Last week Jake, Sylvan and I ventured to the border with Scotland to put together a large house frame we have been building for Andy and Sue a couple of miles from Gretna Green.
As usual with frame raisings, as the time approached, so our apprehension grew. So many things have to come together for a raising that at times it feels an almost impossible task. Will the groundworks be accurately set out to receive the frame? Will the scaffolding have been erected correctly? Have we made enough oak pegs?
Have we remembered the oak pegs? Will the crane turn up? Will the weather be kind to us? Would there be any tea and biscuits? See what I mean?
We motored past the Lake District along the M6, taking in the spectacular Cumbrian scenery, and arrived on Monday evening in time for a quick site inspection with Andy and Sue, ready for an early morning start the next day
You’ll be pleased to know the groundworks were spot on, the scaffolding perfect, and the oak had already arrived and been offloaded. So far so good
Next morning the crane arrived with Graham our operator for the next 2 days, and we ran into our first real issue – the crane’s stabilising outriggers on the one side were pushing through the stoned ground and disappearing into peat bog! If we couldn’t safely stabilise the crane, the frame wouldn’t go up. We needed railway sleepers. Lots of them. Strangely and fortuitously enough, Andy had an impressive railway sleeper collection in his garden which we were able to pilfer, and we kept stacking them below the crane’s outriggers until they stopped sinking. We had lost valuable time at the start of the day, but at least we could begin to assemble the frame
The weather was set fair, we pinned up the drawings, sorted out the multitude of curved braces and made a slow and steady start. As is usually the case when we raise frames, taking photos of progress gets forgotten due to time pressures and our frame sequence generally follows the same pattern 1) picture of open site ready for frame 2) picture of completed frame. This frame was no exception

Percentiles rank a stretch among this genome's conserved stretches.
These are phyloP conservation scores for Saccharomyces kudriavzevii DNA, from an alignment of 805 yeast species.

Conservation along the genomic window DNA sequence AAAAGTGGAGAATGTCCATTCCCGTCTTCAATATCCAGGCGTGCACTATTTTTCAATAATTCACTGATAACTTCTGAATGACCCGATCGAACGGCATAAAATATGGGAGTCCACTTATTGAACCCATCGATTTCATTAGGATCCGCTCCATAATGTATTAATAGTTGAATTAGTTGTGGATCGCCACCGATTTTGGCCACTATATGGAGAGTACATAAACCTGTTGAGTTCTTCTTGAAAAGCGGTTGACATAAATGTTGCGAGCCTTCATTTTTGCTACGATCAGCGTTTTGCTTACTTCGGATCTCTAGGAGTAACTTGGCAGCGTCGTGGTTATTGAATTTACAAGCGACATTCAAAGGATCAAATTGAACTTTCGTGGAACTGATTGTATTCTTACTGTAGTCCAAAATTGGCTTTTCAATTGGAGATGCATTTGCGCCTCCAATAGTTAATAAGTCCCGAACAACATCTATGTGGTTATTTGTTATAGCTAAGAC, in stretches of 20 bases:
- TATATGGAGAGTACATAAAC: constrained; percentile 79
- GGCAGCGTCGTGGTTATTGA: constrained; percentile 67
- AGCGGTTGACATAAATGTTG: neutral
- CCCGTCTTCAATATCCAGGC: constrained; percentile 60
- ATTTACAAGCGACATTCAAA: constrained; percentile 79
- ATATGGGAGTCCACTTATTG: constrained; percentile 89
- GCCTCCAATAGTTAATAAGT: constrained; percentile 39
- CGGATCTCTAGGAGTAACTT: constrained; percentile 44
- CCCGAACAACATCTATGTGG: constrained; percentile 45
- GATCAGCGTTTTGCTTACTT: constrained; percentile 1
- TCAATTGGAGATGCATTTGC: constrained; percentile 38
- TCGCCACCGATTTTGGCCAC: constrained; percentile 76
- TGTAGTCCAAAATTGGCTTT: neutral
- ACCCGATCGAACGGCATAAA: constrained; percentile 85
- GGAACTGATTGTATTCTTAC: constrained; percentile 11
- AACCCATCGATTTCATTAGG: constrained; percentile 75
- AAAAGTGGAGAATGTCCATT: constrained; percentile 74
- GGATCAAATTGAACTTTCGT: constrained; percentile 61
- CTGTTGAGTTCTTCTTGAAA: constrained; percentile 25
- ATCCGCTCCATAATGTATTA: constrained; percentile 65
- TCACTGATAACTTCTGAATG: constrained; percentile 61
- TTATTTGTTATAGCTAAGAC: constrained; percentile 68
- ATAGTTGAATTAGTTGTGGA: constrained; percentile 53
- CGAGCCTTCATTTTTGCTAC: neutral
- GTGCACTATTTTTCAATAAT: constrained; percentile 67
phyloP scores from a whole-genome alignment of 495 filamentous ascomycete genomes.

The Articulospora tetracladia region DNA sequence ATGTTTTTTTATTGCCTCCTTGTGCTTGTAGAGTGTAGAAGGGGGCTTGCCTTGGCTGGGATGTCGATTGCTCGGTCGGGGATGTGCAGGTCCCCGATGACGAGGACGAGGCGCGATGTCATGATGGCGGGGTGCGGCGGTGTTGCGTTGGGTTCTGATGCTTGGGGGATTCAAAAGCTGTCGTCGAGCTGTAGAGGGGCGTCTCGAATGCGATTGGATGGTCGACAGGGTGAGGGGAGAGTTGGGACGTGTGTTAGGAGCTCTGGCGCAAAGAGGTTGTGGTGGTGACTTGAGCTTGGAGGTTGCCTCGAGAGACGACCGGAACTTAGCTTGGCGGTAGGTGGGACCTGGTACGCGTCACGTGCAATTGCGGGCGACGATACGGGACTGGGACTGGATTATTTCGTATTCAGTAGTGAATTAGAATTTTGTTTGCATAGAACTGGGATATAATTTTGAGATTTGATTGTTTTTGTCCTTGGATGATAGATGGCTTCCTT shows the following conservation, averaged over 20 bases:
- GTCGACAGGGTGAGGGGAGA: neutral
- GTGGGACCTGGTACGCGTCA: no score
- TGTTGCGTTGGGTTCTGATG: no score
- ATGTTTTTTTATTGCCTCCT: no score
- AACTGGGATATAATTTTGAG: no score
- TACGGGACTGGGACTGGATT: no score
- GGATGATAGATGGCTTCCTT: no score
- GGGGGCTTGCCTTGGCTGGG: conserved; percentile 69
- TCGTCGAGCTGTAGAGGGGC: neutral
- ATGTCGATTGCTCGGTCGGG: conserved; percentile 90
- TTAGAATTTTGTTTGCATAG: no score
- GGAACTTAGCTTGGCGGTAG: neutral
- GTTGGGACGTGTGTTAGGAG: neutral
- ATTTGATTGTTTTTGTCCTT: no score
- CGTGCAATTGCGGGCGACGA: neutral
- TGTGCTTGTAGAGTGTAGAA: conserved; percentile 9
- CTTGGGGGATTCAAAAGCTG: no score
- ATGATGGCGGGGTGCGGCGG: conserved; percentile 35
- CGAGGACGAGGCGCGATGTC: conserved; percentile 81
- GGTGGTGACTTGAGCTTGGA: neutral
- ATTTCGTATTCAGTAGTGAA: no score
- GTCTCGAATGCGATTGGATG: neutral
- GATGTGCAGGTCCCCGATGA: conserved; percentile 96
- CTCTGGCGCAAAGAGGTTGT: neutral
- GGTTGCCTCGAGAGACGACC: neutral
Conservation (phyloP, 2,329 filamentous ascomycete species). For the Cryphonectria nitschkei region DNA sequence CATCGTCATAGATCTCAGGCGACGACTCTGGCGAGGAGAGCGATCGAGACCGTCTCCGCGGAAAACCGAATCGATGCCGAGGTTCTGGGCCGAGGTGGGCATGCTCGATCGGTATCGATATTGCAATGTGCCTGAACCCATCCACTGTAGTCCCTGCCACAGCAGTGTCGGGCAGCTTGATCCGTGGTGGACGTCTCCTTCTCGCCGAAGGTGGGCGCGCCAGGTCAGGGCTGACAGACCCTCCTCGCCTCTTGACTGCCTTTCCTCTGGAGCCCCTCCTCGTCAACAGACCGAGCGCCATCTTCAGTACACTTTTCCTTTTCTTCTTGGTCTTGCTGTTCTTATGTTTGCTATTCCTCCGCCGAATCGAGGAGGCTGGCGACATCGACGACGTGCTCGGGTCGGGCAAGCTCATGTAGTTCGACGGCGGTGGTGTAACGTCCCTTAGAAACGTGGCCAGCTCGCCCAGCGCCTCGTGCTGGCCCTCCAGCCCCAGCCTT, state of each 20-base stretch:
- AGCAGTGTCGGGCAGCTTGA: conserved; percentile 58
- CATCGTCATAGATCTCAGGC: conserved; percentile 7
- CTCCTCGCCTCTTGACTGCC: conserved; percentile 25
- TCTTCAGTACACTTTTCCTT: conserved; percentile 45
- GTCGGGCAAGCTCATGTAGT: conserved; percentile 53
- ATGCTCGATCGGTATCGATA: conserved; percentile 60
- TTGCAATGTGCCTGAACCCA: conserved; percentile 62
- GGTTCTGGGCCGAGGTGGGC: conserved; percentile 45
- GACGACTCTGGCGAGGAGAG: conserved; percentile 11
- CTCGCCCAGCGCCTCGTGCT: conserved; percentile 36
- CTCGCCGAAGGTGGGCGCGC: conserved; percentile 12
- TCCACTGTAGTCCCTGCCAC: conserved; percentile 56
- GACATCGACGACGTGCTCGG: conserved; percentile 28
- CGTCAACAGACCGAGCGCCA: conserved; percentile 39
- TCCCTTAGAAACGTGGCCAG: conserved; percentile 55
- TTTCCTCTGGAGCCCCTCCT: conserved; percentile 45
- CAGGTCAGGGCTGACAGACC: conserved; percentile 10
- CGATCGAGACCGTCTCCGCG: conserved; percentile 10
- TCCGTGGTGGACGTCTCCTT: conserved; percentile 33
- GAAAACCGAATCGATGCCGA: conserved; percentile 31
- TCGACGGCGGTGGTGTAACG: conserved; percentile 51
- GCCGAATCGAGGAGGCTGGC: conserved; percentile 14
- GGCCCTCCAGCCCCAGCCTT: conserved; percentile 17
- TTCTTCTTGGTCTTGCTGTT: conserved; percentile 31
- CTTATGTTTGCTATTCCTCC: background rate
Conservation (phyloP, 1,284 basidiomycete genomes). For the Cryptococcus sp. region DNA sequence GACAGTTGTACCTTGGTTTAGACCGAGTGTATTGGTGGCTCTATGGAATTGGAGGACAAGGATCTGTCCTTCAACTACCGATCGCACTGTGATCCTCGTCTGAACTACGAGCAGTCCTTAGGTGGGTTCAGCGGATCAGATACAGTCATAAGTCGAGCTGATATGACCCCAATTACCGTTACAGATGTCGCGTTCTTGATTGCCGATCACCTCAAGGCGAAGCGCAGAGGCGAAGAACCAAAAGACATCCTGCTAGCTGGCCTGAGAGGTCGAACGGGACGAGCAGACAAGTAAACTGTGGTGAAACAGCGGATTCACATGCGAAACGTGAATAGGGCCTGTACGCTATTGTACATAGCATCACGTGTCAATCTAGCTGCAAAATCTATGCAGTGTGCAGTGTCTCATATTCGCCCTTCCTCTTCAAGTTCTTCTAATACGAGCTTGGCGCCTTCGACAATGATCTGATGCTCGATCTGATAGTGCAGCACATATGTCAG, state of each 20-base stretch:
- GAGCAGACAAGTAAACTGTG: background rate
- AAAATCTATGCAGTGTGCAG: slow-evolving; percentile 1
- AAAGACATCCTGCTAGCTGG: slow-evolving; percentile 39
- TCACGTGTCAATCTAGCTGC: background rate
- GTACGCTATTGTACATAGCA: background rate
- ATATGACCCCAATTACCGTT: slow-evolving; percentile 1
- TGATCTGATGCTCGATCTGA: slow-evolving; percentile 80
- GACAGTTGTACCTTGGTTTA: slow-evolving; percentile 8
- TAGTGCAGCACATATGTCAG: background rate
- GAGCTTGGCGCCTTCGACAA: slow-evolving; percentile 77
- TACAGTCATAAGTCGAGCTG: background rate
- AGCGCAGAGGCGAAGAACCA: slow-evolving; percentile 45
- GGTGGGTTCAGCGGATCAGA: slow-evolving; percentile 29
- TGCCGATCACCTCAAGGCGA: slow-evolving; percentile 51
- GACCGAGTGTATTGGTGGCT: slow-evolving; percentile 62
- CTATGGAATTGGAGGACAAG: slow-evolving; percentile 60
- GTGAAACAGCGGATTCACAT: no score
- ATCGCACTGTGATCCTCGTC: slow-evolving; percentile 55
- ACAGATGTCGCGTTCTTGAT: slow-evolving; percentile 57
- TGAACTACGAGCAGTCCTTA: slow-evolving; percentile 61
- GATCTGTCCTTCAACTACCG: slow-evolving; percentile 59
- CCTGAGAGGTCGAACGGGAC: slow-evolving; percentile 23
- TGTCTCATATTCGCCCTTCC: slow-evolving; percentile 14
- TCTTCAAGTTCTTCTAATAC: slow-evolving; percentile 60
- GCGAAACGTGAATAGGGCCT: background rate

So here’s a picture of the scaffolding….
And 3 days later, here’s the completed frame:
In between times we lifted in bay posts, girding rails, floor beams, wallplates, trusses, floor joists, purlins, ridges and rafters, at times in the dry, but more often than not in the driving rain. By the end of the first day we had raised the main frame including the trusses, on the 2nd day we lifted in the double purlins and ridge using the crane, along with all the floor joists by hand, and finished knocking in the 700 oak pegs. By mid afternoon on the 3rd day we had fixed the common rafters to the roof and invited Andy to “top out” the frame with an oak branch scavenged from a nearby hedgerow.
Sue kept our spirits up and our soggy bodies going throughout with a constant supply of bacon butties, cups of steaming hot tea, muffins, scones, tea cakes, haggis (yes really!) and best of all, the amazing, never to be forgotten self-filling box of chocolate biscuits, which replenished itself constantly and mysteriously for three whole days.
Thanks to Andy and Sue for their kind hospitality and for giving us the opportunity to play a part in building their new homeApr-06-17 a las 11:48 am Jowl Post, Uncategorized. Sin Comentarios
If you're considering an oak framed building (or larch, or douglas fir), let's talk. We'll gladly put together an outline quote (completely free, with no strings attached). And we need very little information from you to do so.
Equally, we're always here, at the end of the phone, to talk through your ideas.